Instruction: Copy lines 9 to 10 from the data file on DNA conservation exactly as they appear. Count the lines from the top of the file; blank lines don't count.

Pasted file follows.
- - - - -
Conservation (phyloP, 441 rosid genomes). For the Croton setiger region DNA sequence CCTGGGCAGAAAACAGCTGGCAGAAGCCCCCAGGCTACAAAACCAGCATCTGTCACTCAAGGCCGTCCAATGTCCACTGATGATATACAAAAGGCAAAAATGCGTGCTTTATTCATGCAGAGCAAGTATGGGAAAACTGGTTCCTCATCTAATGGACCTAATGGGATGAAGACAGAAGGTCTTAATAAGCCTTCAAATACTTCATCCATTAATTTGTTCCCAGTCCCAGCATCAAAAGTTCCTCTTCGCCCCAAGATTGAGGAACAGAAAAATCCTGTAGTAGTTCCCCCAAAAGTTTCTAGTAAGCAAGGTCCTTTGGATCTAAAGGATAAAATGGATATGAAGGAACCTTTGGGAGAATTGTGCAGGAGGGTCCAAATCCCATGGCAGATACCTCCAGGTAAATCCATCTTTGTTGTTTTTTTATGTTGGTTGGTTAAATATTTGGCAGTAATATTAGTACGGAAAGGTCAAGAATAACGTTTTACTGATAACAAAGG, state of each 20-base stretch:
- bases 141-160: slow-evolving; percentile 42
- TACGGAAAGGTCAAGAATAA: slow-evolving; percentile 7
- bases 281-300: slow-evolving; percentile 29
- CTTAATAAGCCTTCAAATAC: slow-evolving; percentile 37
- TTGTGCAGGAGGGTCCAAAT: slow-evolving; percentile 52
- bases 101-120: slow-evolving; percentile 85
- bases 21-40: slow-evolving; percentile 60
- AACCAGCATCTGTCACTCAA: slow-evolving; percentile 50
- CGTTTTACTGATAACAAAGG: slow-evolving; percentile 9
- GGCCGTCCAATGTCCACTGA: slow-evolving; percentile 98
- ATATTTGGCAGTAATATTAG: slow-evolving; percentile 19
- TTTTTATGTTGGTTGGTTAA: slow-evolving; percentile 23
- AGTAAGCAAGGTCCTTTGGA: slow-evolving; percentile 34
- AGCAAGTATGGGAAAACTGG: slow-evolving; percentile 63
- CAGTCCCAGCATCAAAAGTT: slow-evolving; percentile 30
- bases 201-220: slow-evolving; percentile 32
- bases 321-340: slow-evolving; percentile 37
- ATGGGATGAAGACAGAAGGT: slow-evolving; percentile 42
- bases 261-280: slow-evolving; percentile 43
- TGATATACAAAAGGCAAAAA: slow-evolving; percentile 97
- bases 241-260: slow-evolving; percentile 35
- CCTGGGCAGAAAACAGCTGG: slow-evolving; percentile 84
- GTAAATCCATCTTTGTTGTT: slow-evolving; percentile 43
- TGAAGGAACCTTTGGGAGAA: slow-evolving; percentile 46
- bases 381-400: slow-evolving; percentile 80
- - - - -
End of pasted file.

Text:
- AACCAGCATCTGTCACTCAA: slow-evolving; percentile 50
- CGTTTTACTGATAACAAAGG: slow-evolving; percentile 9